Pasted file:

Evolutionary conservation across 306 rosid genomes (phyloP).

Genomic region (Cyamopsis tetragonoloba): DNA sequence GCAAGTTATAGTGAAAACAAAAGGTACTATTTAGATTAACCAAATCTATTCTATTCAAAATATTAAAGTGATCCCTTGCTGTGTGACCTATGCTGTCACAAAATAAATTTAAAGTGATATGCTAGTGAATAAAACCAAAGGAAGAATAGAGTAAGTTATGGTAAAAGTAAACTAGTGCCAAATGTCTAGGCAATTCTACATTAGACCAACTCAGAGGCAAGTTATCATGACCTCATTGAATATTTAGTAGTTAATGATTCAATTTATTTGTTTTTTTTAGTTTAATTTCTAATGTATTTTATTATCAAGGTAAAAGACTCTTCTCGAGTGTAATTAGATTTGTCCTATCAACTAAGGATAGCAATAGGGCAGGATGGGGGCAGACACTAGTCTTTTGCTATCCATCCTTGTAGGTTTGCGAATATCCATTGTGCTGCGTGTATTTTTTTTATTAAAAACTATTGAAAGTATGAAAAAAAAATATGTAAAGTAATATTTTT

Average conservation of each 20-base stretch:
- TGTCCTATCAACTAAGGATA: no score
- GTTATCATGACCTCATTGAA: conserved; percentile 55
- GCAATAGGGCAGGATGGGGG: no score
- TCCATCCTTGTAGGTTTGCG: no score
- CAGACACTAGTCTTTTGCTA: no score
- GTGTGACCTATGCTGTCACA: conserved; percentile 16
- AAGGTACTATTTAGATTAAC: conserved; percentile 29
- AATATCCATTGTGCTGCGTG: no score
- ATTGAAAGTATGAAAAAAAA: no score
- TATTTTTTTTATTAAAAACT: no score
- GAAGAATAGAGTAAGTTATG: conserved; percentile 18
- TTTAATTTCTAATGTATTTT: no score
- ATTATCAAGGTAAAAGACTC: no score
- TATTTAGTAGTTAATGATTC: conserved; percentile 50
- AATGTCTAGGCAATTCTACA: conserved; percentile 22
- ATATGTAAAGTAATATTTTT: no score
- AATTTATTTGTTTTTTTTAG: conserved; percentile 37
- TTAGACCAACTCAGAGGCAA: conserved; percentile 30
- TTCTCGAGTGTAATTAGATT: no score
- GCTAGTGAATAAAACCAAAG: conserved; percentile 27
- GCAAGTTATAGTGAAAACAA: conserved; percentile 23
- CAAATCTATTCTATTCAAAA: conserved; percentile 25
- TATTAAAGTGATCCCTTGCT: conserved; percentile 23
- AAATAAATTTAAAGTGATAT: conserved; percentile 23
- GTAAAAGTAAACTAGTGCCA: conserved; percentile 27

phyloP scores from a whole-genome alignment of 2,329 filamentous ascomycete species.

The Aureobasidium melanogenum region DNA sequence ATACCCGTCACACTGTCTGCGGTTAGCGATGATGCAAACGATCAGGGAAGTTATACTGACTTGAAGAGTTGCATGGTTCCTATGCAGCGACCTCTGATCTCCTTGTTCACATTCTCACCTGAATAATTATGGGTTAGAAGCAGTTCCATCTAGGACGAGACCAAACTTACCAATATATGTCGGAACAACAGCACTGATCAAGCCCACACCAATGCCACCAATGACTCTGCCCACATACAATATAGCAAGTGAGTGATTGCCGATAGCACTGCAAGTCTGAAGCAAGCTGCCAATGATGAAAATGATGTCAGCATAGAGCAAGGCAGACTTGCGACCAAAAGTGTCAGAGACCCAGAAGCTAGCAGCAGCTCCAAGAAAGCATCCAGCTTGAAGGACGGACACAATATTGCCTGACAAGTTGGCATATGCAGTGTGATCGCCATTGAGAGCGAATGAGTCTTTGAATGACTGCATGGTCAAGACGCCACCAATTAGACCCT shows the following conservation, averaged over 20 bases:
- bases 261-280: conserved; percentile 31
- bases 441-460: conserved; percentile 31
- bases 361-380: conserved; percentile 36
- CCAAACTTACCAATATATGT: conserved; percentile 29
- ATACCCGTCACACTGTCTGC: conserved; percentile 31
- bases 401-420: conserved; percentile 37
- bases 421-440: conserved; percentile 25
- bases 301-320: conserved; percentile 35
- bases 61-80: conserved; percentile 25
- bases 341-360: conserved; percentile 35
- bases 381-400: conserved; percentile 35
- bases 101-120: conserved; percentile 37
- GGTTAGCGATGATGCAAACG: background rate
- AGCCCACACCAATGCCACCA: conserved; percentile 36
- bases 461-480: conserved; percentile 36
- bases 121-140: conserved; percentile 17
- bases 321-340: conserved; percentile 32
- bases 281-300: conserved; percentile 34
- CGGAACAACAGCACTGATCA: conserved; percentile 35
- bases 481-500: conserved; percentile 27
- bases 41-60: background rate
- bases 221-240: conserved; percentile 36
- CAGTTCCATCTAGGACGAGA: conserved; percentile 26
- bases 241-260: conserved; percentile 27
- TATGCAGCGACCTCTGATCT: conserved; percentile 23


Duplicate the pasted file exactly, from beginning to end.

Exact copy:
Evolutionary conservation across 306 rosid genomes (phyloP).

Genomic region (Cyamopsis tetragonoloba): DNA sequence GCAAGTTATAGTGAAAACAAAAGGTACTATTTAGATTAACCAAATCTATTCTATTCAAAATATTAAAGTGATCCCTTGCTGTGTGACCTATGCTGTCACAAAATAAATTTAAAGTGATATGCTAGTGAATAAAACCAAAGGAAGAATAGAGTAAGTTATGGTAAAAGTAAACTAGTGCCAAATGTCTAGGCAATTCTACATTAGACCAACTCAGAGGCAAGTTATCATGACCTCATTGAATATTTAGTAGTTAATGATTCAATTTATTTGTTTTTTTTAGTTTAATTTCTAATGTATTTTATTATCAAGGTAAAAGACTCTTCTCGAGTGTAATTAGATTTGTCCTATCAACTAAGGATAGCAATAGGGCAGGATGGGGGCAGACACTAGTCTTTTGCTATCCATCCTTGTAGGTTTGCGAATATCCATTGTGCTGCGTGTATTTTTTTTATTAAAAACTATTGAAAGTATGAAAAAAAAATATGTAAAGTAATATTTTT

Average conservation of each 20-base stretch:
- TGTCCTATCAACTAAGGATA: no score
- GTTATCATGACCTCATTGAA: conserved; percentile 55
- GCAATAGGGCAGGATGGGGG: no score
- TCCATCCTTGTAGGTTTGCG: no score
- CAGACACTAGTCTTTTGCTA: no score
- GTGTGACCTATGCTGTCACA: conserved; percentile 16
- AAGGTACTATTTAGATTAAC: conserved; percentile 29
- AATATCCATTGTGCTGCGTG: no score
- ATTGAAAGTATGAAAAAAAA: no score
- TATTTTTTTTATTAAAAACT: no score
- GAAGAATAGAGTAAGTTATG: conserved; percentile 18
- TTTAATTTCTAATGTATTTT: no score
- ATTATCAAGGTAAAAGACTC: no score
- TATTTAGTAGTTAATGATTC: conserved; percentile 50
- AATGTCTAGGCAATTCTACA: conserved; percentile 22
- ATATGTAAAGTAATATTTTT: no score
- AATTTATTTGTTTTTTTTAG: conserved; percentile 37
- TTAGACCAACTCAGAGGCAA: conserved; percentile 30
- TTCTCGAGTGTAATTAGATT: no score
- GCTAGTGAATAAAACCAAAG: conserved; percentile 27
- GCAAGTTATAGTGAAAACAA: conserved; percentile 23
- CAAATCTATTCTATTCAAAA: conserved; percentile 25
- TATTAAAGTGATCCCTTGCT: conserved; percentile 23
- AAATAAATTTAAAGTGATAT: conserved; percentile 23
- GTAAAAGTAAACTAGTGCCA: conserved; percentile 27

phyloP scores from a whole-genome alignment of 2,329 filamentous ascomycete species.

The Aureobasidium melanogenum region DNA sequence ATACCCGTCACACTGTCTGCGGTTAGCGATGATGCAAACGATCAGGGAAGTTATACTGACTTGAAGAGTTGCATGGTTCCTATGCAGCGACCTCTGATCTCCTTGTTCACATTCTCACCTGAATAATTATGGGTTAGAAGCAGTTCCATCTAGGACGAGACCAAACTTACCAATATATGTCGGAACAACAGCACTGATCAAGCCCACACCAATGCCACCAATGACTCTGCCCACATACAATATAGCAAGTGAGTGATTGCCGATAGCACTGCAAGTCTGAAGCAAGCTGCCAATGATGAAAATGATGTCAGCATAGAGCAAGGCAGACTTGCGACCAAAAGTGTCAGAGACCCAGAAGCTAGCAGCAGCTCCAAGAAAGCATCCAGCTTGAAGGACGGACACAATATTGCCTGACAAGTTGGCATATGCAGTGTGATCGCCATTGAGAGCGAATGAGTCTTTGAATGACTGCATGGTCAAGACGCCACCAATTAGACCCT shows the following conservation, averaged over 20 bases:
- bases 261-280: conserved; percentile 31
- bases 441-460: conserved; percentile 31
- bases 361-380: conserved; percentile 36
- CCAAACTTACCAATATATGT: conserved; percentile 29
- ATACCCGTCACACTGTCTGC: conserved; percentile 31
- bases 401-420: conserved; percentile 37
- bases 421-440: conserved; percentile 25
- bases 301-320: conserved; percentile 35
- bases 61-80: conserved; percentile 25
- bases 341-360: conserved; percentile 35
- bases 381-400: conserved; percentile 35
- bases 101-120: conserved; percentile 37
- GGTTAGCGATGATGCAAACG: background rate
- AGCCCACACCAATGCCACCA: conserved; percentile 36
- bases 461-480: conserved; percentile 36
- bases 121-140: conserved; percentile 17
- bases 321-340: conserved; percentile 32
- bases 281-300: conserved; percentile 34
- CGGAACAACAGCACTGATCA: conserved; percentile 35
- bases 481-500: conserved; percentile 27
- bases 41-60: background rate
- bases 221-240: conserved; percentile 36
- CAGTTCCATCTAGGACGAGA: conserved; percentile 26
- bases 241-260: conserved; percentile 27
- TATGCAGCGACCTCTGATCT: conserved; percentile 23